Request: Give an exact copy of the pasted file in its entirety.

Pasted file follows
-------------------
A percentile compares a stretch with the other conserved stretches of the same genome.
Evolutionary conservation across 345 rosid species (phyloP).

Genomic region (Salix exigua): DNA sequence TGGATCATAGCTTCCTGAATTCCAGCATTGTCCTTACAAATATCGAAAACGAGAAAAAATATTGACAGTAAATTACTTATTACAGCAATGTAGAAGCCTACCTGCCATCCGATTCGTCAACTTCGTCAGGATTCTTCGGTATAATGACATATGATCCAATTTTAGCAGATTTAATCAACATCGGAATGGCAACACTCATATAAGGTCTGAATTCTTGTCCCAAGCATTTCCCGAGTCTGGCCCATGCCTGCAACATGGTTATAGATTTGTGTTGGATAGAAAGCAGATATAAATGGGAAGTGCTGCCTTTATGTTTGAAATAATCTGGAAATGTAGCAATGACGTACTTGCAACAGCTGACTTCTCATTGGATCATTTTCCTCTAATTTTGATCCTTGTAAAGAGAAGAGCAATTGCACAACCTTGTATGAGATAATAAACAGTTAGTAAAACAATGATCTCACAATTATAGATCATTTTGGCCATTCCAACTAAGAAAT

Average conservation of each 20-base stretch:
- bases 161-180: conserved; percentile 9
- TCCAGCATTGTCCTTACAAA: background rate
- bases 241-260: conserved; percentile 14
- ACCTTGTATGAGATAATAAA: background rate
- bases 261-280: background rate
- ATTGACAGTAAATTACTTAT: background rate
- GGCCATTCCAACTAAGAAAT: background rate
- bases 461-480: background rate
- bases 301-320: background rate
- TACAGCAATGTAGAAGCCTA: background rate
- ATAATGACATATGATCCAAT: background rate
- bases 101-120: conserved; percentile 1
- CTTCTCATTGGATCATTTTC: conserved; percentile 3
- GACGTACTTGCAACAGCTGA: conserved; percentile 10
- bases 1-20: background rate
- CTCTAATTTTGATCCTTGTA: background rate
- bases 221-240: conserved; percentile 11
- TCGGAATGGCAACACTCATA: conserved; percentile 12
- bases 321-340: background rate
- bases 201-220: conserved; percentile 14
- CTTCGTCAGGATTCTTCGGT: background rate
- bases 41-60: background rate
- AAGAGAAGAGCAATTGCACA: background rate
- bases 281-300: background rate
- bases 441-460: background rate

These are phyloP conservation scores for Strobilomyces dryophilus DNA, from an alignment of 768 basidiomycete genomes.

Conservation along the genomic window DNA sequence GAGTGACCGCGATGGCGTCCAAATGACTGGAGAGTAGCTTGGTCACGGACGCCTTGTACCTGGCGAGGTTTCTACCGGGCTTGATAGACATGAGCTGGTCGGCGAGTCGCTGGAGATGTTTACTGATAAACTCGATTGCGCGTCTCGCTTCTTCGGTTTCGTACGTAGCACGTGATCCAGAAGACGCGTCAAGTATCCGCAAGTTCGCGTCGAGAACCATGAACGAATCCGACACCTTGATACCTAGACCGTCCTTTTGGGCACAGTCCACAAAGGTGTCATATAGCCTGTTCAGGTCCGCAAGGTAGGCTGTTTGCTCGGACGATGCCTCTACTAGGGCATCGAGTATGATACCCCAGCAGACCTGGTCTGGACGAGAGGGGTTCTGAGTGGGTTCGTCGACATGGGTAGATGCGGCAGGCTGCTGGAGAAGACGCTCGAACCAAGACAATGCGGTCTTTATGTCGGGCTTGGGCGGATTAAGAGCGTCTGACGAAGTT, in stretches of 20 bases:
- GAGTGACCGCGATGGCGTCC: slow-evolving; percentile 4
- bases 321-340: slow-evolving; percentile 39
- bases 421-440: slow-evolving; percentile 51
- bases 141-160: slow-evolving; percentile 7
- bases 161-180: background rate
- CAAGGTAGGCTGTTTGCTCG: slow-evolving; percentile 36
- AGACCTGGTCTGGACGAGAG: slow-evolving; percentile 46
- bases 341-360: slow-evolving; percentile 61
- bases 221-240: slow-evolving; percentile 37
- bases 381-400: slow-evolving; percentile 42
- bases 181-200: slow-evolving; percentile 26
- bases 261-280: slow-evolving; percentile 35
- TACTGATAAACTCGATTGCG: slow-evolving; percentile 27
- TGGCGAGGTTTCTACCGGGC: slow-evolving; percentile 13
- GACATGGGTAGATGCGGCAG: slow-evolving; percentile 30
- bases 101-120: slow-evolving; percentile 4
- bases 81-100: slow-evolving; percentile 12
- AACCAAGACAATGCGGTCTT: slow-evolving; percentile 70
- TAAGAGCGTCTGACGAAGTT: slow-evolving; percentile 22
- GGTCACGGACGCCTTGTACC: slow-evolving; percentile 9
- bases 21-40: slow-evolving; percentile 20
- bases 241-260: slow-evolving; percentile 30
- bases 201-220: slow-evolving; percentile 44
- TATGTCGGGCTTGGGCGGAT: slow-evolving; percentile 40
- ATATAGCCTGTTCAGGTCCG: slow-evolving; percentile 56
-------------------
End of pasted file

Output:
A percentile compares a stretch with the other conserved stretches of the same genome.
Evolutionary conservation across 345 rosid species (phyloP).

Genomic region (Salix exigua): DNA sequence TGGATCATAGCTTCCTGAATTCCAGCATTGTCCTTACAAATATCGAAAACGAGAAAAAATATTGACAGTAAATTACTTATTACAGCAATGTAGAAGCCTACCTGCCATCCGATTCGTCAACTTCGTCAGGATTCTTCGGTATAATGACATATGATCCAATTTTAGCAGATTTAATCAACATCGGAATGGCAACACTCATATAAGGTCTGAATTCTTGTCCCAAGCATTTCCCGAGTCTGGCCCATGCCTGCAACATGGTTATAGATTTGTGTTGGATAGAAAGCAGATATAAATGGGAAGTGCTGCCTTTATGTTTGAAATAATCTGGAAATGTAGCAATGACGTACTTGCAACAGCTGACTTCTCATTGGATCATTTTCCTCTAATTTTGATCCTTGTAAAGAGAAGAGCAATTGCACAACCTTGTATGAGATAATAAACAGTTAGTAAAACAATGATCTCACAATTATAGATCATTTTGGCCATTCCAACTAAGAAAT

Average conservation of each 20-base stretch:
- bases 161-180: conserved; percentile 9
- TCCAGCATTGTCCTTACAAA: background rate
- bases 241-260: conserved; percentile 14
- ACCTTGTATGAGATAATAAA: background rate
- bases 261-280: background rate
- ATTGACAGTAAATTACTTAT: background rate
- GGCCATTCCAACTAAGAAAT: background rate
- bases 461-480: background rate
- bases 301-320: background rate
- TACAGCAATGTAGAAGCCTA: background rate
- ATAATGACATATGATCCAAT: background rate
- bases 101-120: conserved; percentile 1
- CTTCTCATTGGATCATTTTC: conserved; percentile 3
- GACGTACTTGCAACAGCTGA: conserved; percentile 10
- bases 1-20: background rate
- CTCTAATTTTGATCCTTGTA: background rate
- bases 221-240: conserved; percentile 11
- TCGGAATGGCAACACTCATA: conserved; percentile 12
- bases 321-340: background rate
- bases 201-220: conserved; percentile 14
- CTTCGTCAGGATTCTTCGGT: background rate
- bases 41-60: background rate
- AAGAGAAGAGCAATTGCACA: background rate
- bases 281-300: background rate
- bases 441-460: background rate

These are phyloP conservation scores for Strobilomyces dryophilus DNA, from an alignment of 768 basidiomycete genomes.

Conservation along the genomic window DNA sequence GAGTGACCGCGATGGCGTCCAAATGACTGGAGAGTAGCTTGGTCACGGACGCCTTGTACCTGGCGAGGTTTCTACCGGGCTTGATAGACATGAGCTGGTCGGCGAGTCGCTGGAGATGTTTACTGATAAACTCGATTGCGCGTCTCGCTTCTTCGGTTTCGTACGTAGCACGTGATCCAGAAGACGCGTCAAGTATCCGCAAGTTCGCGTCGAGAACCATGAACGAATCCGACACCTTGATACCTAGACCGTCCTTTTGGGCACAGTCCACAAAGGTGTCATATAGCCTGTTCAGGTCCGCAAGGTAGGCTGTTTGCTCGGACGATGCCTCTACTAGGGCATCGAGTATGATACCCCAGCAGACCTGGTCTGGACGAGAGGGGTTCTGAGTGGGTTCGTCGACATGGGTAGATGCGGCAGGCTGCTGGAGAAGACGCTCGAACCAAGACAATGCGGTCTTTATGTCGGGCTTGGGCGGATTAAGAGCGTCTGACGAAGTT, in stretches of 20 bases:
- GAGTGACCGCGATGGCGTCC: slow-evolving; percentile 4
- bases 321-340: slow-evolving; percentile 39
- bases 421-440: slow-evolving; percentile 51
- bases 141-160: slow-evolving; percentile 7
- bases 161-180: background rate
- CAAGGTAGGCTGTTTGCTCG: slow-evolving; percentile 36
- AGACCTGGTCTGGACGAGAG: slow-evolving; percentile 46
- bases 341-360: slow-evolving; percentile 61
- bases 221-240: slow-evolving; percentile 37
- bases 381-400: slow-evolving; percentile 42
- bases 181-200: slow-evolving; percentile 26
- bases 261-280: slow-evolving; percentile 35
- TACTGATAAACTCGATTGCG: slow-evolving; percentile 27
- TGGCGAGGTTTCTACCGGGC: slow-evolving; percentile 13
- GACATGGGTAGATGCGGCAG: slow-evolving; percentile 30
- bases 101-120: slow-evolving; percentile 4
- bases 81-100: slow-evolving; percentile 12
- AACCAAGACAATGCGGTCTT: slow-evolving; percentile 70
- TAAGAGCGTCTGACGAAGTT: slow-evolving; percentile 22
- GGTCACGGACGCCTTGTACC: slow-evolving; percentile 9
- bases 21-40: slow-evolving; percentile 20
- bases 241-260: slow-evolving; percentile 30
- bases 201-220: slow-evolving; percentile 44
- TATGTCGGGCTTGGGCGGAT: slow-evolving; percentile 40
- ATATAGCCTGTTCAGGTCCG: slow-evolving; percentile 56